Well done, Minister! The simplicity of your concession to NCEA students consisting of a distribution of credits made to compensate them for the difficulties of continuing their studies through the lockdowns, is appropriate and measured.
In this the other hero is NCEA itself. The actions taken make the most of the flexibility of this successful system of assessment and reward; students will still receive a balanced programme and exhibit skill and knowledge at appropriate levels. This is what standards-based assessment is designed to do.
Back in the 1990s I was involved in the development of NCEA and a constant and tense discussion focussed on how the students would receive credit. The Unit Standards were planned to operate simply on an Achieved / Not Achieved basis – if you demonstrate the knowledge and skills required by the standard, the student receives the award of the credits.
But this did not satisfy those (a relatively small group) who believed that there are many kinds of demonstrations and many levels and, this was important, some students would not get credit for being better than others.
NZQA sought to appease that group and thought it had by inventing a system of grades to differentiate performance among the group that had demonstrated the requisite knowledge and skill – it required, the conservative group of schools argued, differentiation of success. So NZQA developed the system assigning Achieved / Merit / Excellence with credit differentials. I was there, in the room, when the official revealed his plan to smiles from one side of the argument and puzzled frowns from the other. The smiling group had got what they wanted, a system of assigning results in a way that seemed to replicate the norm-referenced outcomes of the examination system that the frowning group had sought to replace.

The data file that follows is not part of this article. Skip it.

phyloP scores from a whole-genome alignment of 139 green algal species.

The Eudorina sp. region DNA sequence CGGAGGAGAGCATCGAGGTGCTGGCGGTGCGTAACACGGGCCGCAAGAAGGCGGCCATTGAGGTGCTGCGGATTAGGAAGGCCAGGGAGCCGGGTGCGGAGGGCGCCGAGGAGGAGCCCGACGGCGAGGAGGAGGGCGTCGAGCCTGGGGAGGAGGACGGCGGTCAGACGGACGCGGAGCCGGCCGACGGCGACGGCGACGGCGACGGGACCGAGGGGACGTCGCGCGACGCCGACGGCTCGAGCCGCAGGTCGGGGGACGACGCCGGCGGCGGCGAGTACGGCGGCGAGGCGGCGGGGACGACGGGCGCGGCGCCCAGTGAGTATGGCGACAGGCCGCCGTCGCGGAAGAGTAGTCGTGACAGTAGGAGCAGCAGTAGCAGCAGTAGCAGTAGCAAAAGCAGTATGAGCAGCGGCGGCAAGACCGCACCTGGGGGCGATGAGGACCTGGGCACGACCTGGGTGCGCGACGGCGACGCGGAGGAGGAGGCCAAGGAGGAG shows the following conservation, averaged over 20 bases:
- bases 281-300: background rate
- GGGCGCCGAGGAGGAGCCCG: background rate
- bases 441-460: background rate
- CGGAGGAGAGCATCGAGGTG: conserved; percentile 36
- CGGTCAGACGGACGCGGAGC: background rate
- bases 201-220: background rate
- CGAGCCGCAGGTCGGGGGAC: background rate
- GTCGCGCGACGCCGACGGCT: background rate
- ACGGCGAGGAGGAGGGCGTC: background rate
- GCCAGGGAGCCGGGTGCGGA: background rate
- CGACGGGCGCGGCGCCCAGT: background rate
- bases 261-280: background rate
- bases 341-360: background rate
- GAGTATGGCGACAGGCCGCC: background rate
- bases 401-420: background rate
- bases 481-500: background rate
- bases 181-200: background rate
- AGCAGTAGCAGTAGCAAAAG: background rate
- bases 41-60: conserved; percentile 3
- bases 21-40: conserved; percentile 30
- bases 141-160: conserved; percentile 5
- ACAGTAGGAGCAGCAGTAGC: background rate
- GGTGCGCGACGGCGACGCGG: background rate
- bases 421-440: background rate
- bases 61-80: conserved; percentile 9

Standards-based assessment does not require differentiation beyond that of Achieved /Not Achieved. Minister Hipkins realised this in his plan to adjust credits and to use them to recognise those who had completed the work and to distribute some in a way that seemed fair.
I have been a Chief Examiner of a few old-style national examinations way back, usually national senior school examinations. Issues sometimes cropped up and situations developed that seemed to be a set-back not of the students’ making such as the teacher who taught the wrong Shakespeare play in an English exam then went to the evening Post to complain, the marker who lost ten scripts (found a year later down behind the backseat of the family car), and the examiner who forgot to insert an instruction to Write on ONE of the following topics, none of the moderators picked up on this,and well-intentioned students wrote four essays when only one was required. That kind of thing. The emphasis was on what to do then that is fair to the students. Old fashioned common sense prevailed just as it has with the actions of Minister Hipkins. It might not seem to be the solution that wins over those who think they know better, but it is the right decision to those who do.